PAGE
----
Gerard Batten, who also believes the European Union was conceived by Nazi Germany, suggests the Bilderberg Group is a “shadow world government”, and wants to ban the building of new mosques, made the claim on Twitter and insisted the country “relies on the UK for its existence”.
Ireland’s Foreign Affairs Minister Simon Coveney dismissed the claim that Ireland was threatening the UK, but insisted his country must be protected in the Brexit process.
He said: “Ireland is not threatening anybody, least of all a friend, but we remain resolute in our insistence on a sensible way through Brexit that protects Ireland.”
Dublin has said that if either the whole of the UK or just Northern Ireland remains in the single market and customs union then there would be no problem with maintaining the current soft border arrangements – a proposal ruled out by the Prime Minister, reports the Press Association.
In light of Britain’s rocky imperial history with Ireland, Batten’s comments drew widespread condemnation.
Theresa May has been given until December 4 to come up with further proposals on issues including the border, the Brexit divorce bill and citizens’ rights if European leaders are to give the green light to moving on to the next phase of negotiations covering the future trading relationship between the UK and Brussels.
International Trade Secretary Dr Fox said: “We don’t want there to be a hard border but the UK is going to be leaving the customs union and the single market.”
He told Sky News’s Sunday with Niall Paterson: “We have always had exceptions for Ireland, whether it’s in our voting rights, our rights of residence in the UK, we have always accepted a certain asymmetry and that will have to be part of whatever agreement we come to with the European Union but we can’t come to a final answer to the Irish question until we get an idea of the end state.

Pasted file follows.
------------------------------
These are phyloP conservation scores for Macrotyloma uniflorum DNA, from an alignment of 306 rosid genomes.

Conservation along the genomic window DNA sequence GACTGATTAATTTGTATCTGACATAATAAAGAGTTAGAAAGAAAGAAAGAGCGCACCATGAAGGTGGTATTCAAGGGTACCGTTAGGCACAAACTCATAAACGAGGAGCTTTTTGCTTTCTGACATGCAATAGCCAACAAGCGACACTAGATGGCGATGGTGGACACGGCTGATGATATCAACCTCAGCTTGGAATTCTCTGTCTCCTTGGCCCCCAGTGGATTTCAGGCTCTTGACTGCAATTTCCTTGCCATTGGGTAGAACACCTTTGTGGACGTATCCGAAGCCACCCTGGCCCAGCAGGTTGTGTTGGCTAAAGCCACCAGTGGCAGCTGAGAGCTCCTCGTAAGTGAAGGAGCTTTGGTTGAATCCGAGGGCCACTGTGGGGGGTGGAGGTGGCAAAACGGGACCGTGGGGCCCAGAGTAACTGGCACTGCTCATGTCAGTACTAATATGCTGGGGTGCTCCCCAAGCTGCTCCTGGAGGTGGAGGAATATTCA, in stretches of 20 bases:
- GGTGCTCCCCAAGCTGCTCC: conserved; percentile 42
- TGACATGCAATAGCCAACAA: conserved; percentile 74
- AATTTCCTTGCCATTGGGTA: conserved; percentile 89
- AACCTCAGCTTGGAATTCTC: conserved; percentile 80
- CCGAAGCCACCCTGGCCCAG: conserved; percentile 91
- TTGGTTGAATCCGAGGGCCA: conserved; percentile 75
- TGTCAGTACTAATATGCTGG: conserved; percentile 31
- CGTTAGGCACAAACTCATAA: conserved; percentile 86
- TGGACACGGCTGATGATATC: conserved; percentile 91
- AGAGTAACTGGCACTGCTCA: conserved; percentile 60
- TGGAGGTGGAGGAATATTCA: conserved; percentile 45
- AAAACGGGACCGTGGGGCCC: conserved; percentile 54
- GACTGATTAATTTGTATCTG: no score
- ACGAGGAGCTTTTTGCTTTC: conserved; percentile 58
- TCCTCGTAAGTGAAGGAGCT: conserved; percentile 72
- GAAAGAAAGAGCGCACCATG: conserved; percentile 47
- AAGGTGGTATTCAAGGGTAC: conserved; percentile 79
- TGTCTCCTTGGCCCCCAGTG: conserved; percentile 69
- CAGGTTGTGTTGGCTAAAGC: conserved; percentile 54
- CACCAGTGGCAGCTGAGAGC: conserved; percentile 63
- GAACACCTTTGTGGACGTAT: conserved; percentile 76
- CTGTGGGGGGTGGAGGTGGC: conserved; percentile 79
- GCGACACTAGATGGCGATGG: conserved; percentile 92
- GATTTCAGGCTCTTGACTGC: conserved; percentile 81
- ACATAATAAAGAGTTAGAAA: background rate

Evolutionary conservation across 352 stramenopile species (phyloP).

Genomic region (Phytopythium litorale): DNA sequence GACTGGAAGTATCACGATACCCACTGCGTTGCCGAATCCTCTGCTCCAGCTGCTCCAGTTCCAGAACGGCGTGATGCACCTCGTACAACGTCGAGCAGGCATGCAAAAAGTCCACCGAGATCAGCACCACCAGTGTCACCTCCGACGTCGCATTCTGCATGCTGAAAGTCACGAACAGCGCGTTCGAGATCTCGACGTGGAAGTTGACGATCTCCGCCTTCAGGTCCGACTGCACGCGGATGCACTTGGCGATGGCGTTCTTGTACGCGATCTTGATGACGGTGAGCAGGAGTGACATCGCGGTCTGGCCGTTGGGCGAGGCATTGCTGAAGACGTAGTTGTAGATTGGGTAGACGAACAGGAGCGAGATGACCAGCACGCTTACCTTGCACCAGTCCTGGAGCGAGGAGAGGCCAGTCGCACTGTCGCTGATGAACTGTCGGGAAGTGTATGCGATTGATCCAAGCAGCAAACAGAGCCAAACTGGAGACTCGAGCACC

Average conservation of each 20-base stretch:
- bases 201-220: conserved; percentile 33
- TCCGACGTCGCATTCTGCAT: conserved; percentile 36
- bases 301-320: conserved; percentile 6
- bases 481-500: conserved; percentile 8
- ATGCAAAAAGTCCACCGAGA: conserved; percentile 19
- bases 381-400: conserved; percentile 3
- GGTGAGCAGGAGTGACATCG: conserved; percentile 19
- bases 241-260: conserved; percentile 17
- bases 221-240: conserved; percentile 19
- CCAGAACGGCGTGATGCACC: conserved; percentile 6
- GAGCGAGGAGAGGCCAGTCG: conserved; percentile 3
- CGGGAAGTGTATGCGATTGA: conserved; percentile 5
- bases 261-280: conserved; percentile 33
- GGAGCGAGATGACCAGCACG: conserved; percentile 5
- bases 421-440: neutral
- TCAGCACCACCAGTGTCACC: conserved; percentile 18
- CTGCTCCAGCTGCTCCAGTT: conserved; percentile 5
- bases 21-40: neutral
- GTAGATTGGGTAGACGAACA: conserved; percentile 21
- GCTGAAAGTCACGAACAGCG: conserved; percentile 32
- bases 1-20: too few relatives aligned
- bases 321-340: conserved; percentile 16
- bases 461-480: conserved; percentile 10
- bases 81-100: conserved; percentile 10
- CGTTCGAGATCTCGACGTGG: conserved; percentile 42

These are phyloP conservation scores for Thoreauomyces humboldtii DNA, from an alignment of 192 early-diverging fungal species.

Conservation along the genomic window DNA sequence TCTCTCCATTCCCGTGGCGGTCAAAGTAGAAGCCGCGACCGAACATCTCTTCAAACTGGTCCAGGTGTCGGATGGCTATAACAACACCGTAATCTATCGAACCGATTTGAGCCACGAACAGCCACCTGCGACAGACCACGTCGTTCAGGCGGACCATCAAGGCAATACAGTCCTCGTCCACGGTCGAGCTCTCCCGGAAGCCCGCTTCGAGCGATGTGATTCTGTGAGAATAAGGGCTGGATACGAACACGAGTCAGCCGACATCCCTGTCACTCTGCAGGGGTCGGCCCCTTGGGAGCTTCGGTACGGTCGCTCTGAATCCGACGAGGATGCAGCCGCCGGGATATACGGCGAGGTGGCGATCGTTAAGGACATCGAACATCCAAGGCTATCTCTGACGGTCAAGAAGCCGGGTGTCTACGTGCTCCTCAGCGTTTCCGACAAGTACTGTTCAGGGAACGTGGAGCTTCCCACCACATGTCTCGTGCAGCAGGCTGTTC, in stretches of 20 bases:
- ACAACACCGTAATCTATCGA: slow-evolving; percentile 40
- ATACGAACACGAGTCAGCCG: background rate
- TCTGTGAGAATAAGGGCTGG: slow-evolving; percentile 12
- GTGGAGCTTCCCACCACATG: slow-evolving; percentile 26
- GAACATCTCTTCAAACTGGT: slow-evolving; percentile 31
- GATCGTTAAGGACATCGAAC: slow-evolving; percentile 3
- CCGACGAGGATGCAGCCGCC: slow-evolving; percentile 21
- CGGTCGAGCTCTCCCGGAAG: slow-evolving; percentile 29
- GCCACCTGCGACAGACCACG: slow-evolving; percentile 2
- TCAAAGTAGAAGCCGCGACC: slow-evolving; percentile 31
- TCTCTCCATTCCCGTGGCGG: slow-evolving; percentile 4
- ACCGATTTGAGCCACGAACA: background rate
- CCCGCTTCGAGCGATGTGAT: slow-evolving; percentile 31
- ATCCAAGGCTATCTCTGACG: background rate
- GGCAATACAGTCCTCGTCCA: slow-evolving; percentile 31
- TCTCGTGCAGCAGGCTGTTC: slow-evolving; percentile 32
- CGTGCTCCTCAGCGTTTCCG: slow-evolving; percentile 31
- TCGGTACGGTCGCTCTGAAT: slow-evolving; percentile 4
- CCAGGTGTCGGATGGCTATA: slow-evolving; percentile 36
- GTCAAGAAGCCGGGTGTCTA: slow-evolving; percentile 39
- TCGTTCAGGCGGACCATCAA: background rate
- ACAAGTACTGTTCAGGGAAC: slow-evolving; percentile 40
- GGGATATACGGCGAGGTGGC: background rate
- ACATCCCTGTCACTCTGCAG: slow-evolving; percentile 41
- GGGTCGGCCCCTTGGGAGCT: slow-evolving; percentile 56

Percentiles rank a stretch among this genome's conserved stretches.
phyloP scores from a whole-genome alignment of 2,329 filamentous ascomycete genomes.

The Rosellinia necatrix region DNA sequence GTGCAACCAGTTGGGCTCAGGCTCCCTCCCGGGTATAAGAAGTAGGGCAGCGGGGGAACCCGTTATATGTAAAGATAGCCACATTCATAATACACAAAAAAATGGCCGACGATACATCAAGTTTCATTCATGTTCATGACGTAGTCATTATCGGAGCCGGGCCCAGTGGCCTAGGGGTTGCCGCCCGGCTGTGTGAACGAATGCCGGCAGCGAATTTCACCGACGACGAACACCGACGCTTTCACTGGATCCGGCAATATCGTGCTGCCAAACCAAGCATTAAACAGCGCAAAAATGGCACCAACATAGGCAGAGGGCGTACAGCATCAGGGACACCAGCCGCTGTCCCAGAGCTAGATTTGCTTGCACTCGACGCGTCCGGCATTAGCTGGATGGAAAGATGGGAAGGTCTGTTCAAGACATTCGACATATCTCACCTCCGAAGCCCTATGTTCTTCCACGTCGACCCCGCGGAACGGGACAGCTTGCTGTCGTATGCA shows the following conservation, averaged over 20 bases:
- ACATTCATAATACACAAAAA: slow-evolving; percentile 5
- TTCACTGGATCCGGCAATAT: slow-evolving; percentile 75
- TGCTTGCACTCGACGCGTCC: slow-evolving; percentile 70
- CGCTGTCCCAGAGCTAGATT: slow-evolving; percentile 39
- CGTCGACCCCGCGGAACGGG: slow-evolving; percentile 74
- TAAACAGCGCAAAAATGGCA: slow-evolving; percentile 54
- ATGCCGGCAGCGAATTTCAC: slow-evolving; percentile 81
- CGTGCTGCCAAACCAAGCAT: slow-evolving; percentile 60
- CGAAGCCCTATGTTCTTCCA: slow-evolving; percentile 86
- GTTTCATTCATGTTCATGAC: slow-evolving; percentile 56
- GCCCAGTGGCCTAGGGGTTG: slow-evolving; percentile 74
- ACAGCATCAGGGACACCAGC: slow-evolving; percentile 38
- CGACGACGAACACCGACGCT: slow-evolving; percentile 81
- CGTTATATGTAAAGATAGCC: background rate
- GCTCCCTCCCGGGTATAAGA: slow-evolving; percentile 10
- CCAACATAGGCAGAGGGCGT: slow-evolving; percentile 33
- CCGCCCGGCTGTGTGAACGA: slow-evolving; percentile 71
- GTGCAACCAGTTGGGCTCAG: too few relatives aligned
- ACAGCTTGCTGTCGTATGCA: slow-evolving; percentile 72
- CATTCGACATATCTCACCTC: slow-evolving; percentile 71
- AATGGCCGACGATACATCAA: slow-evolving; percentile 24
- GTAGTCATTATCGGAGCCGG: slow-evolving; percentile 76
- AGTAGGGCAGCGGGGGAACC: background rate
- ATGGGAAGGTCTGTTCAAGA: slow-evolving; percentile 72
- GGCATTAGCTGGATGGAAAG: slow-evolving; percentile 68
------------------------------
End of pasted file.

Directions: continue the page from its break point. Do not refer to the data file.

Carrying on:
“And until we get into discussions with the EU on the end state that will be very difficult, so the quicker that we can do that the better and we are still in a position where the EU doesn’t want to do that.”
Ukip has distanced itself from the comments. The party’s Head of Delegation, MEP Ray Finch, told HuffPost UK in a statement: “Mr Batten’s late night tweets do not reflect UKIP policy or sentiment.
“We wish to maintain free trade and free movement between the North and South of Ireland, full stop.
“The best way to avoid the European Commission imposing a hard border is to create an equal partnership of independent states outside EU.”
In 2014 HuffPost UK profiled Batten and uncovered a number of worrying revelations.
He hit the headlines in February of that year when he said he still agreed with a “charter of Muslim understanding” that he had originally proposed in 2006.
British Muslims, according to Batten’s document, were meant to sign as a “code of conduct” which would signify that they rejected violence and accepted equality.
The MEP also argued that some Muslim texts also required updating, particularly those bits he claimed say “kill Jews wherever you find them”. He said: “If they say they cannot revise their thinking on those issues, then who’s got the problem – us or them?”
Batten has previously suggested banning halal and kosher slaughter of animals as well as outlawing the legal recognition of Islamic banking in the UK. Speaking in 2010, Batten pledged to end the building of new mosques in the UK, until and unless a non-Muslim place of worship was built in Mecca. (Batten insists on referring to Wahhabi-run Saudi Arabia as the “heartland” of Islam.)
Ex-Ukip MEP Nikki Sinclaire, who joined the party in the 1990s, calls her former colleague an “incredibly paranoid person”.
“Gerard talks about the gradual takeover by the Muslims of Great Britain and sharia law. He has been hell-bent on attacking Muslims.”
Sinclaire claims that Batten is “very good friends” with far-right European politicians like Dutch MP Geert Wilders and Belgium’s Vlaams Belang, adding: “I often see him in the parliament with those MEPs.”